The Ultimate Act of Selflessness April 20 2019

(Part of BCF’S blog series: “Society, Selflessness, and the Scriptures")

When I was going through Boy Scouts back in my small home town in Virginia, I remember reading in the scouting magazine Boy’s Life about acts of heroism by scouts across the country. I was always impressed about how young kids could be that brave or considerate, and we were reminded of this scouting reputation on a regular basis.  “Brave” is one of the 12 points of the scout law, which those of you who have gone through the program may remember as: “A Scout is trustworthy, loyal, helpful, friendly, courteous, kind, obedient, cheerful, thrifty, brave, clean and reverent.” Some 170 of these Boy Scout acts of heroism are documented in a recent book entitled “Running Toward Danger.”

While the brave, selfless acts of Boy Scouts are certainly commendable and may have saved many lives, one selfless act that changed the world stands alone – the one we remember this Easter weekend. Jesus’ sacrificial, selfless death on the cross, and His resurrection, continue to save lives and change lives today.

The fact that we can receive eternal life as a gift, though we are deserving of spiritual death, is a message so simple that a child can understand it; but at the same time, it is a truth so profound that we will never be able to fully comprehend the magnitude of it. Peter attempted to describe it in his first letter, addressed to Christians who were enduring suffering in other lands:

Blessed be the God and Father of our Lord Jesus Christ, who according to His great mercy has caused us to be born again to a living hope through the resurrection of Jesus Christ from the dead, to obtain an inheritance which is imperishable and undefiled and will not fade away, reserved in heaven for you ….” (1 Peter 1:3-4)


This amazing hope, this inexhaustible gift, remains available to all. Verse 9 of 2 Corinthians 8 puts it all in perspective:

For you know the grace of our Lord Jesus Christ, that though He was rich, yet for your sake He became poor, so that you through His poverty might become rich.


It is heartbreaking that this greatest of all gifts is so often overlooked or dismissed. Saddest of all, His sacrifice is often even mocked.

This short, simple blog is just a reminder of how powerful and relevant that sacrifice remains for us today. The sacrifice of the Messiah was prophesied in the Old Testament and fulfilled by the “lamb of God” 2000 years ago, providing the “once for all” sacrifice (Hebrews 10:10) that burnt offerings could never fulfill. This ultimate act of selflessness is highlighted in the way the Scriptures speak about death. Here are just a few examples:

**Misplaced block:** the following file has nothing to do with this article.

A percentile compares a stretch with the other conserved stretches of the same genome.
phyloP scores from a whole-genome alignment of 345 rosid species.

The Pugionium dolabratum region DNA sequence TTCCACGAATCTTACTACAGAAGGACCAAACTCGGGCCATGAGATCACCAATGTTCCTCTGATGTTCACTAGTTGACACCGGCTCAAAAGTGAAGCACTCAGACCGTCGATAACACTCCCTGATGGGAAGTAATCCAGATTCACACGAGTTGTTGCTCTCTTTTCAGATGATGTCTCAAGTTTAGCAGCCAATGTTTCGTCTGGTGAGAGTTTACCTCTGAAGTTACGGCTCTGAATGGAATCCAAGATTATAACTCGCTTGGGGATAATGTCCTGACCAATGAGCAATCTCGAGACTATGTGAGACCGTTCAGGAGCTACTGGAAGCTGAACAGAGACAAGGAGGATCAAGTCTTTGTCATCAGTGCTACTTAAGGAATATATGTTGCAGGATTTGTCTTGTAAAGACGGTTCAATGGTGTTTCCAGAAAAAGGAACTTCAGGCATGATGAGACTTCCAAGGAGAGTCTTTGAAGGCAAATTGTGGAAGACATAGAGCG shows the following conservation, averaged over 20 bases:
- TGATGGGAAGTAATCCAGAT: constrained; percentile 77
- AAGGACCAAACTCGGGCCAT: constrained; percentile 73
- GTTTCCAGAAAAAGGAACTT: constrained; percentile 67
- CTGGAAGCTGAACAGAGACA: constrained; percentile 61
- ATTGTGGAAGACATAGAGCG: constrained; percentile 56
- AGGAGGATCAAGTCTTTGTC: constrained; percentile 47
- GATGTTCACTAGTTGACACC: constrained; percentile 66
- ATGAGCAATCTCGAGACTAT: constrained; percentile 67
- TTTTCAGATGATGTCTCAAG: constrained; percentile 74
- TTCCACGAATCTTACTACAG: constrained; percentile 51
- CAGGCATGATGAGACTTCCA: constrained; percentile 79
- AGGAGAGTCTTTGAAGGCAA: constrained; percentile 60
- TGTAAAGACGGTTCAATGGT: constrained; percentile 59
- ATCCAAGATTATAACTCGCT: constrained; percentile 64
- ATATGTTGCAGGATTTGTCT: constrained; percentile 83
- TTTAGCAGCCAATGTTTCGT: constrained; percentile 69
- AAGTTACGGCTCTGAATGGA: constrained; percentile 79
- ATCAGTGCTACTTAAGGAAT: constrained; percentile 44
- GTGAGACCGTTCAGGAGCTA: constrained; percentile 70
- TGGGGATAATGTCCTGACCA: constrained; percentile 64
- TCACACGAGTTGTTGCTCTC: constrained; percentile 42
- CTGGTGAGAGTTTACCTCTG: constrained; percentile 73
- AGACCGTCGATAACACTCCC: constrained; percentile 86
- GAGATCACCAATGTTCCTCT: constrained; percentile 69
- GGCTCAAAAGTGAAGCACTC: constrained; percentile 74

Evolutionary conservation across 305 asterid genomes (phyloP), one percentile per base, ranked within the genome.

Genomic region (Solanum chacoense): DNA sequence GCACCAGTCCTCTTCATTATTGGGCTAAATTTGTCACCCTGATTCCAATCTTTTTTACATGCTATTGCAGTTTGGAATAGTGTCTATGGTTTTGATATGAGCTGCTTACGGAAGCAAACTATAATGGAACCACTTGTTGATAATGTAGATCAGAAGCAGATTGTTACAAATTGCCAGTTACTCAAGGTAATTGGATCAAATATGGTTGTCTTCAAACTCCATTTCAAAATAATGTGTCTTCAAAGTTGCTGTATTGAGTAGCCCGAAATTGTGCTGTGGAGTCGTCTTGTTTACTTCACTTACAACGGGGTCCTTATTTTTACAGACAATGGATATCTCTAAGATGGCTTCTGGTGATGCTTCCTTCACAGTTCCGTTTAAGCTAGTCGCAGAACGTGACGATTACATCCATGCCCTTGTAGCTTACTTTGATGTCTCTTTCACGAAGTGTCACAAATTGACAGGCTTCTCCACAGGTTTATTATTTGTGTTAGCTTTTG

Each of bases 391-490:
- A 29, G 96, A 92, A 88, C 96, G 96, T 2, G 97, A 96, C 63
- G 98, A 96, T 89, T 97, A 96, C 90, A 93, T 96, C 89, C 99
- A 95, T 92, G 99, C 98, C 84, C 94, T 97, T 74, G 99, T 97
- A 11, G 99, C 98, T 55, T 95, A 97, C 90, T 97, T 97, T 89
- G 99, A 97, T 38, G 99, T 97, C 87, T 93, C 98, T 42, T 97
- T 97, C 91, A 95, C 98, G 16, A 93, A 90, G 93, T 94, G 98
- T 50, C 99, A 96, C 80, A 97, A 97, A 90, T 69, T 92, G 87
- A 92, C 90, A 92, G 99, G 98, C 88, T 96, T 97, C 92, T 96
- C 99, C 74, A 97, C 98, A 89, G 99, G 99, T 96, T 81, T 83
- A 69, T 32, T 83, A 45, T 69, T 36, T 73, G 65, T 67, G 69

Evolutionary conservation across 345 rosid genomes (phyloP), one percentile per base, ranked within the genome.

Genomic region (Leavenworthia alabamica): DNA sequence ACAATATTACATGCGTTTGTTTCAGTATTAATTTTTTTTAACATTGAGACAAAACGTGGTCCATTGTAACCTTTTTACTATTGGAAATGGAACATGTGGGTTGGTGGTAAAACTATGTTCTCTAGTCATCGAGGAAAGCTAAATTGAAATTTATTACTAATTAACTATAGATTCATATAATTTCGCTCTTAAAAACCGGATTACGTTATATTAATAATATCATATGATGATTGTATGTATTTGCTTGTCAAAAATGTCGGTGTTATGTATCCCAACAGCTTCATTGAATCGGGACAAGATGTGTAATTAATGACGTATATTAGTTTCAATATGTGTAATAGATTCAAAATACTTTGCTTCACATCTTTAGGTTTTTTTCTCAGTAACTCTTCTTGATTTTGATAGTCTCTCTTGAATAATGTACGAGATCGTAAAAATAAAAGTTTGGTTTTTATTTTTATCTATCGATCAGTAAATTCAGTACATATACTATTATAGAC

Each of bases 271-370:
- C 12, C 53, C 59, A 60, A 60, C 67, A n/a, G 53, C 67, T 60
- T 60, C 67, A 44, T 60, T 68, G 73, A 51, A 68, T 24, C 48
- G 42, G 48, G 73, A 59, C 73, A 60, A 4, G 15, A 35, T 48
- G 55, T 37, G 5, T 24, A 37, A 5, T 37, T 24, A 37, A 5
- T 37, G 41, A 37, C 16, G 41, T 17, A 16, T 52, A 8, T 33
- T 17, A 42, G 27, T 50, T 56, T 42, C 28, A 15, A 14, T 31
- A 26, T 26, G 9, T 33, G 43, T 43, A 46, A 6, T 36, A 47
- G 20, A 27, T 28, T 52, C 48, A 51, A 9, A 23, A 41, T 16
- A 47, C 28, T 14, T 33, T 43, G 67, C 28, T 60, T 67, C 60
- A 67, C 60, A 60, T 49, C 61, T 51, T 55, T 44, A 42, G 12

• The willingness to die for someone else is the supreme act of love: John 15:13 – “Greater love has no one than this, that one lay down his life for his friends.”
  • There is no way that we deserve that love: Roman 5:6-8 – “For while we were still helpless, at the right time Christ died for the ungodly. For one will hardly die for a righteous man; though perhaps for the good man someone would dare even to die. But God demonstrates His own love toward us, in that while we were yet sinners, Christ died for us.”
  • Jesus willingly suffered this sacrificial death not only to redeem us, but so that we would live for Him, not ourselves: 2 Corinthians 5:14-15 – “For the love of Christ controls us, having concluded this, that one died for all, therefore all died; and He died for all, so that they who live might no longer live for themselves, but for Him who died and rose again on their behalf.”
  • This passage is followed by an expression of our redemption in verse 17: “Therefore if anyone is in Christ, he is a new creature; the old things passed away; behold, new things have come.”

Part of the story of the Boy Scout acts of heroism is how grateful the people were to have been saved from physical harm. If you or I had been dramatically rescued from physical death, and possibly some of you have, we would be overflowing with gratitude.

Given the magnitude of Jesus’ sacrifice, which leads to an “inheritance which is imperishable and undefiled and will not fade away,” our gratitude should be profuse; it should overflow with love for God and others. This Easter, my prayer is that we would all have an even greater appreciation of “how great a love the Father has bestowed on us” (I John 3:1), and that this would result in our living, not for ourselves, but for Him and others. God bless you and your family as we celebrate the resurrection of Jesus.

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Steve Smith